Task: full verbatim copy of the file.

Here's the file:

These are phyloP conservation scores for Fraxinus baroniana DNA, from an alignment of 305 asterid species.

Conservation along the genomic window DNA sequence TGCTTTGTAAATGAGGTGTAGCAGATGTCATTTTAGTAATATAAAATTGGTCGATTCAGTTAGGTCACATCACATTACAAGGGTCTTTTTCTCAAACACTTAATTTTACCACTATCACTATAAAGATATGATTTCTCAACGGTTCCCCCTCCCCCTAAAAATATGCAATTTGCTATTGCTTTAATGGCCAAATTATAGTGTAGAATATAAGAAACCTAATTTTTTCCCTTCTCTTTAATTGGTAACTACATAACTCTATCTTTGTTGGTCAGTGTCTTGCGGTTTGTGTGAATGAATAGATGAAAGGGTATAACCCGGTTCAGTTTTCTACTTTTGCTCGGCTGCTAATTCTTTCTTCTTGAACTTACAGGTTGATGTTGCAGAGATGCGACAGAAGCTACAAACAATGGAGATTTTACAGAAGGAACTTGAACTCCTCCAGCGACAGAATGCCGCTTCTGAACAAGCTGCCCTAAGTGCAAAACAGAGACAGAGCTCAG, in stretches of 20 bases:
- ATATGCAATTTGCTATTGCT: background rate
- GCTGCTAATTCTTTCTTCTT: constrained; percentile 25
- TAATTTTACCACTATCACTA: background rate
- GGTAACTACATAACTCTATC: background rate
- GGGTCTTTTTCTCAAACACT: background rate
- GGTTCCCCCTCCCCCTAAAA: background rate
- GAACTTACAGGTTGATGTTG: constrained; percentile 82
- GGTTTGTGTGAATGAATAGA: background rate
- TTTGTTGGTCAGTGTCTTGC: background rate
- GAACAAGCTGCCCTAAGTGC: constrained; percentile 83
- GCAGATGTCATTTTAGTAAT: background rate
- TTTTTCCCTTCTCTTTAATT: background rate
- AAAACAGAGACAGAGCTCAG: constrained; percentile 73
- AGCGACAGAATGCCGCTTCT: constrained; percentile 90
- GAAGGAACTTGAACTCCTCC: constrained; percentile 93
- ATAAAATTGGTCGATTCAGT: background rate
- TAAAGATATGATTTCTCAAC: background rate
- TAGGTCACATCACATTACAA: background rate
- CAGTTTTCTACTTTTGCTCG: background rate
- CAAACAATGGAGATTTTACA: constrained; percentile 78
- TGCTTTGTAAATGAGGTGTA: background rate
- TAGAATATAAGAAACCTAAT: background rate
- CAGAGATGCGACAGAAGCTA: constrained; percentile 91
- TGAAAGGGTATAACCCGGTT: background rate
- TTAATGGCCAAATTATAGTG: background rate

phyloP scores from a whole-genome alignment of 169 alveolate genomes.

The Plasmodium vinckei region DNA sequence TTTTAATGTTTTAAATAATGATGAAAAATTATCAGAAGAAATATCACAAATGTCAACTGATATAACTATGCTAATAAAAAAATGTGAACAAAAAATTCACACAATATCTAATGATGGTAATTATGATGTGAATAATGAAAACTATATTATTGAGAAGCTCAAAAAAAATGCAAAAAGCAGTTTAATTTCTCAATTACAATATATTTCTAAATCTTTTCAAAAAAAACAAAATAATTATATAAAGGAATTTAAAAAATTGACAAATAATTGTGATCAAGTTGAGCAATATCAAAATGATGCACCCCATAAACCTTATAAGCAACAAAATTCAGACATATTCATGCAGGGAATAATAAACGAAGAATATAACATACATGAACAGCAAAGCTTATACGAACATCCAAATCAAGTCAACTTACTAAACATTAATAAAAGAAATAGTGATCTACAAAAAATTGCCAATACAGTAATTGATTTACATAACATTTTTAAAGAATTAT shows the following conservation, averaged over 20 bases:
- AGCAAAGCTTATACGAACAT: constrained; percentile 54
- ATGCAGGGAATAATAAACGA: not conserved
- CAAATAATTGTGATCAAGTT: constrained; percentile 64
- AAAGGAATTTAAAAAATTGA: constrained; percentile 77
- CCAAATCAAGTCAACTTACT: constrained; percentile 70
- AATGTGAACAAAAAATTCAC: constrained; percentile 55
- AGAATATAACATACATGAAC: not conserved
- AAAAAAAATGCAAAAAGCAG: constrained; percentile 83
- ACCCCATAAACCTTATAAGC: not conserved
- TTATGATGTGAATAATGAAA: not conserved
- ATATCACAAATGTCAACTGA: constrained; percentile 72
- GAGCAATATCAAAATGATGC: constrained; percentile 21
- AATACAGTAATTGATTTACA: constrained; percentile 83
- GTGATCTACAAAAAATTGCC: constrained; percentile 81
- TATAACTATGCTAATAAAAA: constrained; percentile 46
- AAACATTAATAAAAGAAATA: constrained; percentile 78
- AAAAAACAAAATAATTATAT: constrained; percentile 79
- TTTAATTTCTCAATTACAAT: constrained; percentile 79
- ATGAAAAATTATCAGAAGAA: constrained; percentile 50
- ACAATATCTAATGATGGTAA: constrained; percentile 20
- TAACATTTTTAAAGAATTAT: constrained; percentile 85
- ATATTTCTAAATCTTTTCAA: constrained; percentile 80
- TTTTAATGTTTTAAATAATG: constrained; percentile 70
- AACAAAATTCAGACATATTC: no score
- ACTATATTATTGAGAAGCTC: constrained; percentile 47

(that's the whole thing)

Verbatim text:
These are phyloP conservation scores for Fraxinus baroniana DNA, from an alignment of 305 asterid species.

Conservation along the genomic window DNA sequence TGCTTTGTAAATGAGGTGTAGCAGATGTCATTTTAGTAATATAAAATTGGTCGATTCAGTTAGGTCACATCACATTACAAGGGTCTTTTTCTCAAACACTTAATTTTACCACTATCACTATAAAGATATGATTTCTCAACGGTTCCCCCTCCCCCTAAAAATATGCAATTTGCTATTGCTTTAATGGCCAAATTATAGTGTAGAATATAAGAAACCTAATTTTTTCCCTTCTCTTTAATTGGTAACTACATAACTCTATCTTTGTTGGTCAGTGTCTTGCGGTTTGTGTGAATGAATAGATGAAAGGGTATAACCCGGTTCAGTTTTCTACTTTTGCTCGGCTGCTAATTCTTTCTTCTTGAACTTACAGGTTGATGTTGCAGAGATGCGACAGAAGCTACAAACAATGGAGATTTTACAGAAGGAACTTGAACTCCTCCAGCGACAGAATGCCGCTTCTGAACAAGCTGCCCTAAGTGCAAAACAGAGACAGAGCTCAG, in stretches of 20 bases:
- ATATGCAATTTGCTATTGCT: background rate
- GCTGCTAATTCTTTCTTCTT: constrained; percentile 25
- TAATTTTACCACTATCACTA: background rate
- GGTAACTACATAACTCTATC: background rate
- GGGTCTTTTTCTCAAACACT: background rate
- GGTTCCCCCTCCCCCTAAAA: background rate
- GAACTTACAGGTTGATGTTG: constrained; percentile 82
- GGTTTGTGTGAATGAATAGA: background rate
- TTTGTTGGTCAGTGTCTTGC: background rate
- GAACAAGCTGCCCTAAGTGC: constrained; percentile 83
- GCAGATGTCATTTTAGTAAT: background rate
- TTTTTCCCTTCTCTTTAATT: background rate
- AAAACAGAGACAGAGCTCAG: constrained; percentile 73
- AGCGACAGAATGCCGCTTCT: constrained; percentile 90
- GAAGGAACTTGAACTCCTCC: constrained; percentile 93
- ATAAAATTGGTCGATTCAGT: background rate
- TAAAGATATGATTTCTCAAC: background rate
- TAGGTCACATCACATTACAA: background rate
- CAGTTTTCTACTTTTGCTCG: background rate
- CAAACAATGGAGATTTTACA: constrained; percentile 78
- TGCTTTGTAAATGAGGTGTA: background rate
- TAGAATATAAGAAACCTAAT: background rate
- CAGAGATGCGACAGAAGCTA: constrained; percentile 91
- TGAAAGGGTATAACCCGGTT: background rate
- TTAATGGCCAAATTATAGTG: background rate

phyloP scores from a whole-genome alignment of 169 alveolate genomes.

The Plasmodium vinckei region DNA sequence TTTTAATGTTTTAAATAATGATGAAAAATTATCAGAAGAAATATCACAAATGTCAACTGATATAACTATGCTAATAAAAAAATGTGAACAAAAAATTCACACAATATCTAATGATGGTAATTATGATGTGAATAATGAAAACTATATTATTGAGAAGCTCAAAAAAAATGCAAAAAGCAGTTTAATTTCTCAATTACAATATATTTCTAAATCTTTTCAAAAAAAACAAAATAATTATATAAAGGAATTTAAAAAATTGACAAATAATTGTGATCAAGTTGAGCAATATCAAAATGATGCACCCCATAAACCTTATAAGCAACAAAATTCAGACATATTCATGCAGGGAATAATAAACGAAGAATATAACATACATGAACAGCAAAGCTTATACGAACATCCAAATCAAGTCAACTTACTAAACATTAATAAAAGAAATAGTGATCTACAAAAAATTGCCAATACAGTAATTGATTTACATAACATTTTTAAAGAATTAT shows the following conservation, averaged over 20 bases:
- AGCAAAGCTTATACGAACAT: constrained; percentile 54
- ATGCAGGGAATAATAAACGA: not conserved
- CAAATAATTGTGATCAAGTT: constrained; percentile 64
- AAAGGAATTTAAAAAATTGA: constrained; percentile 77
- CCAAATCAAGTCAACTTACT: constrained; percentile 70
- AATGTGAACAAAAAATTCAC: constrained; percentile 55
- AGAATATAACATACATGAAC: not conserved
- AAAAAAAATGCAAAAAGCAG: constrained; percentile 83
- ACCCCATAAACCTTATAAGC: not conserved
- TTATGATGTGAATAATGAAA: not conserved
- ATATCACAAATGTCAACTGA: constrained; percentile 72
- GAGCAATATCAAAATGATGC: constrained; percentile 21
- AATACAGTAATTGATTTACA: constrained; percentile 83
- GTGATCTACAAAAAATTGCC: constrained; percentile 81
- TATAACTATGCTAATAAAAA: constrained; percentile 46
- AAACATTAATAAAAGAAATA: constrained; percentile 78
- AAAAAACAAAATAATTATAT: constrained; percentile 79
- TTTAATTTCTCAATTACAAT: constrained; percentile 79
- ATGAAAAATTATCAGAAGAA: constrained; percentile 50
- ACAATATCTAATGATGGTAA: constrained; percentile 20
- TAACATTTTTAAAGAATTAT: constrained; percentile 85
- ATATTTCTAAATCTTTTCAA: constrained; percentile 80
- TTTTAATGTTTTAAATAATG: constrained; percentile 70
- AACAAAATTCAGACATATTC: no score
- ACTATATTATTGAGAAGCTC: constrained; percentile 47